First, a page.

Furthermore, consider the Norrland region in northern Sweden. Immigrants from outside the EU/EEA/U.K. constitute 8.2 percent of its population, not far off the 6.6 percent share seen in the neighboring Nordic countries. Yet as of 29 November, Norrland had a COVID-19 death rate that was 4.8 times higher than the average in those Nordic countries. During the so-called second wave (weeks 45 to 48), the discrepancy was starker still: Norrland's COVID-19 death rate then was over six times as high as the neighboring Nordic countries' average. All of which suggests that policy—not demographics—explains the outcome.

Some on the right have long trotted out Sweden as a job-killing, high-tax nanny state. Although there was scant empirical evidence for such a caricature, it conveniently suited a particular worldview. Now, during the COVID-19 pandemic, some civil libertarians and others have serendipitously found Sweden's laissez-faire public-health strategy amenable to their ideology and rushed to embrace it while again brushing aside other facts.

If these people insist on using Sweden as an exemplar when debating governance, then may I suggest that they take a look at the country's environmental policy? At €110 per metric ton of CO2 emitted, Sweden's carbon tax is the highest in the world. More important, there is empirical evidence that the carbon tax has, indeed, reduced CO2 emissions from transportation. In this domain, Swedish authorities have long acknowledged the obvious: that laws and regulations do affect human behavior. They further recognize that polite entreaties to firms and households to curb CO2 emissions would not work. The reason for this ineffectiveness is that the cost that an individual consumer incurs for using fossil fuel is lower than the cost that society bears.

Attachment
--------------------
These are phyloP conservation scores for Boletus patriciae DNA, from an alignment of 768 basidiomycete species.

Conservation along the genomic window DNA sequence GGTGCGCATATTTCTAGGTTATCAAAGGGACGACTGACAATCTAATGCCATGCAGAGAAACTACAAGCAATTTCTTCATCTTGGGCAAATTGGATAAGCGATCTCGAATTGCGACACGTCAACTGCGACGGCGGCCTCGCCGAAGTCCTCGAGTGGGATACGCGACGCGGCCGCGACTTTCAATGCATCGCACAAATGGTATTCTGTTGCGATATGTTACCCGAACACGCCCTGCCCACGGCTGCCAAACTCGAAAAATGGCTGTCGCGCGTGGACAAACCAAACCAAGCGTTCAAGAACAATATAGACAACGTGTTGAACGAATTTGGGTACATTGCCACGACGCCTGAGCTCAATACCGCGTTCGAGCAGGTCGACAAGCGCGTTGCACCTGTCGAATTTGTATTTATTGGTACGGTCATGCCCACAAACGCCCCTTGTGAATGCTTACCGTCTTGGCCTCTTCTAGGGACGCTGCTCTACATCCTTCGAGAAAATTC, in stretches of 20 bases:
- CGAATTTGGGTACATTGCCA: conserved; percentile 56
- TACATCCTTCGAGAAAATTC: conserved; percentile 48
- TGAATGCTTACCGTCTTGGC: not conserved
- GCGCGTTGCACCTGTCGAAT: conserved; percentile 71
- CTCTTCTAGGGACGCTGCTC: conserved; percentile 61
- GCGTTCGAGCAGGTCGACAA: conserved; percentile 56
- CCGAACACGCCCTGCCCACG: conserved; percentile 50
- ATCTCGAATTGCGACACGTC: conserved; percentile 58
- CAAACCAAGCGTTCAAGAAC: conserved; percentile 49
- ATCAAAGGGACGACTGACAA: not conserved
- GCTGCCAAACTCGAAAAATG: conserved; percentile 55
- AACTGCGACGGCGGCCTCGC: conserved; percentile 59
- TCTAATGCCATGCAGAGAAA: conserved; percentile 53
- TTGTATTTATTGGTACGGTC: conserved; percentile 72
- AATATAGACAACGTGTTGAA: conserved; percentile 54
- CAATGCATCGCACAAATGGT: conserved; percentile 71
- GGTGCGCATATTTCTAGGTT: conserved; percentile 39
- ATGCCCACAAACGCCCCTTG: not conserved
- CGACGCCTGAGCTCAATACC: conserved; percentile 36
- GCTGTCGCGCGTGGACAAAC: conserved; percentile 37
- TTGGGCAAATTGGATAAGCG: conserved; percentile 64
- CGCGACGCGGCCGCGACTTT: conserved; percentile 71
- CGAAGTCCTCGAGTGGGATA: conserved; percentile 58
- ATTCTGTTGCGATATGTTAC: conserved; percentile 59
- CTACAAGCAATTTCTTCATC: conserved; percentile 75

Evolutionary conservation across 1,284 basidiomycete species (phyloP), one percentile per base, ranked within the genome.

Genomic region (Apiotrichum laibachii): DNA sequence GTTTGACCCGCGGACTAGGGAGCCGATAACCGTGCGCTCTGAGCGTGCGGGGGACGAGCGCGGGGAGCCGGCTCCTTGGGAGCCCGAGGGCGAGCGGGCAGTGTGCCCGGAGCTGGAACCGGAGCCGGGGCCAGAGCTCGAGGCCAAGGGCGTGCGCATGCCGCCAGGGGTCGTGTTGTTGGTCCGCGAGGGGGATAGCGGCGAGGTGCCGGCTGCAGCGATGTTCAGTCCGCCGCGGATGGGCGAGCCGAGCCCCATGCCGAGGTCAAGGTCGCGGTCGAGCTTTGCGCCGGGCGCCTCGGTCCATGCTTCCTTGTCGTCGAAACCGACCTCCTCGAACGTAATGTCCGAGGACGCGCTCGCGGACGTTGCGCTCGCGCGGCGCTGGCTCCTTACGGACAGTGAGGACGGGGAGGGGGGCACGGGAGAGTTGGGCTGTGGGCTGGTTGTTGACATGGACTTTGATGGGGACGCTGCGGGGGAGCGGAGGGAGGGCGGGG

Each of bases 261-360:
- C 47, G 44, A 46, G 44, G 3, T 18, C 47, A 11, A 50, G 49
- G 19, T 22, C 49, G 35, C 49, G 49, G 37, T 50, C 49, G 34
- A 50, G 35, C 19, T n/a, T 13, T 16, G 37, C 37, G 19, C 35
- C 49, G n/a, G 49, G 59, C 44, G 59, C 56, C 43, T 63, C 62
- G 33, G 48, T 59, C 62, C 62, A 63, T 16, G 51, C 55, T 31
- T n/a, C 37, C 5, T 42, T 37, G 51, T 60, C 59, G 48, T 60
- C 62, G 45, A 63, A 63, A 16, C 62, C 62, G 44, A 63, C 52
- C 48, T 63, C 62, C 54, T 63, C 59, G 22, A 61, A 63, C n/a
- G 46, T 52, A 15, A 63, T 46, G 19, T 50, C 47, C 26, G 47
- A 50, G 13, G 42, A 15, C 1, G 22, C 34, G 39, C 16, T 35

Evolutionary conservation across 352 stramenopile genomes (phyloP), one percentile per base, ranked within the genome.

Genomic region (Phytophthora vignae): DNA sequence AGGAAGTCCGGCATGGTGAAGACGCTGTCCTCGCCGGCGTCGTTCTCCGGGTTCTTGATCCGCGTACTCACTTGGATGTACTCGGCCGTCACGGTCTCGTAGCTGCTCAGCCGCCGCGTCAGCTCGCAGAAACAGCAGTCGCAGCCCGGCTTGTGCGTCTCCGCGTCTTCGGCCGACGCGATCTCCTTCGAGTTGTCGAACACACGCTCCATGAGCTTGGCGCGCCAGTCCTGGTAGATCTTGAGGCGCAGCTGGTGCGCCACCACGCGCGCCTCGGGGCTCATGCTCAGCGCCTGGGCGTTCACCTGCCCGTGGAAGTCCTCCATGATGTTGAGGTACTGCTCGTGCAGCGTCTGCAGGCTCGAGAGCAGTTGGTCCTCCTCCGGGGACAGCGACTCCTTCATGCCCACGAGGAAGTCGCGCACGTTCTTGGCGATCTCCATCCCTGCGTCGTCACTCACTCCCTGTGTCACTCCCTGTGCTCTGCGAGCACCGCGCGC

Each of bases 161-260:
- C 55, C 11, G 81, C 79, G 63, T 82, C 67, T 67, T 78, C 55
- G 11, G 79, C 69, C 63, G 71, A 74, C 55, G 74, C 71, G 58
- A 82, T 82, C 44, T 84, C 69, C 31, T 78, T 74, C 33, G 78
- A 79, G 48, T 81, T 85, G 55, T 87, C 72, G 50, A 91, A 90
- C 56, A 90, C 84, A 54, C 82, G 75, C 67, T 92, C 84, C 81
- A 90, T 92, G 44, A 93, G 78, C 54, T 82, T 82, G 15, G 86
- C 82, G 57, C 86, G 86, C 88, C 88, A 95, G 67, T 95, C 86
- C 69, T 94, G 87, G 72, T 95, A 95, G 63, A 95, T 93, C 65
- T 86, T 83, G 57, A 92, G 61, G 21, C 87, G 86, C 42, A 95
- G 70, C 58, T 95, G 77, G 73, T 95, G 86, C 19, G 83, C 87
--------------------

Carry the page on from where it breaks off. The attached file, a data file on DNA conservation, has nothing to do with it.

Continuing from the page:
If you want people to behave in a way that reflects the full cost of their actions to society, then you must change incentives. This is true whether you are dealing with environmental policy or with a public-health crisis. In a world where data are widely available, evidence-based best practices and not ideology should inform public policy. Framing the discourse in any other way is disingenuous at best and a willful obfuscation at worst.

This article was edited on 1 March, 2021, to more clearly describe Swedish immigration statistics and competing theories about their effect on COVID-19 infection rates.

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Are You Ready for Workplace Brain Scanning?

Extracting and using brain data will make workers happier and more productive, backers say

11 min read
A photo collage showing a man wearing a eeg headset while looking at a computer screen.
Nadia Radic

Get ready: Neurotechnology is coming to the workplace. Neural sensors are now reliable and affordable enough to support commercial pilot projects that extract productivity-enhancing data from workers’ brains. These projects aren’t confined to specialized workplaces; they’re also happening in offices, factories, farms, and airports. The companies and people behind these neurotech devices are certain that they will improve our lives. But there are serious questions about whether work should be organized around certain functions of the brain, rather than the person as a whole.

To be clear, the kind of neurotech that’s currently available is nowhere close to reading minds. Sensors detect electrical activity across different areas of the brain, and the patterns in that activity can be broadly correlated with different feelings or physiological responses, such as stress, focus, or a reaction to external stimuli. These data can be exploited to make workers more efficient—and, proponents of the technology say, to make them happier. Two of the most interesting innovators in this field are the Israel-based startup InnerEye, which aims to give workers superhuman abilities, and Emotiv, a Silicon Valley neurotech company that’s bringing a brain-tracking wearable to office workers, including those working remotely.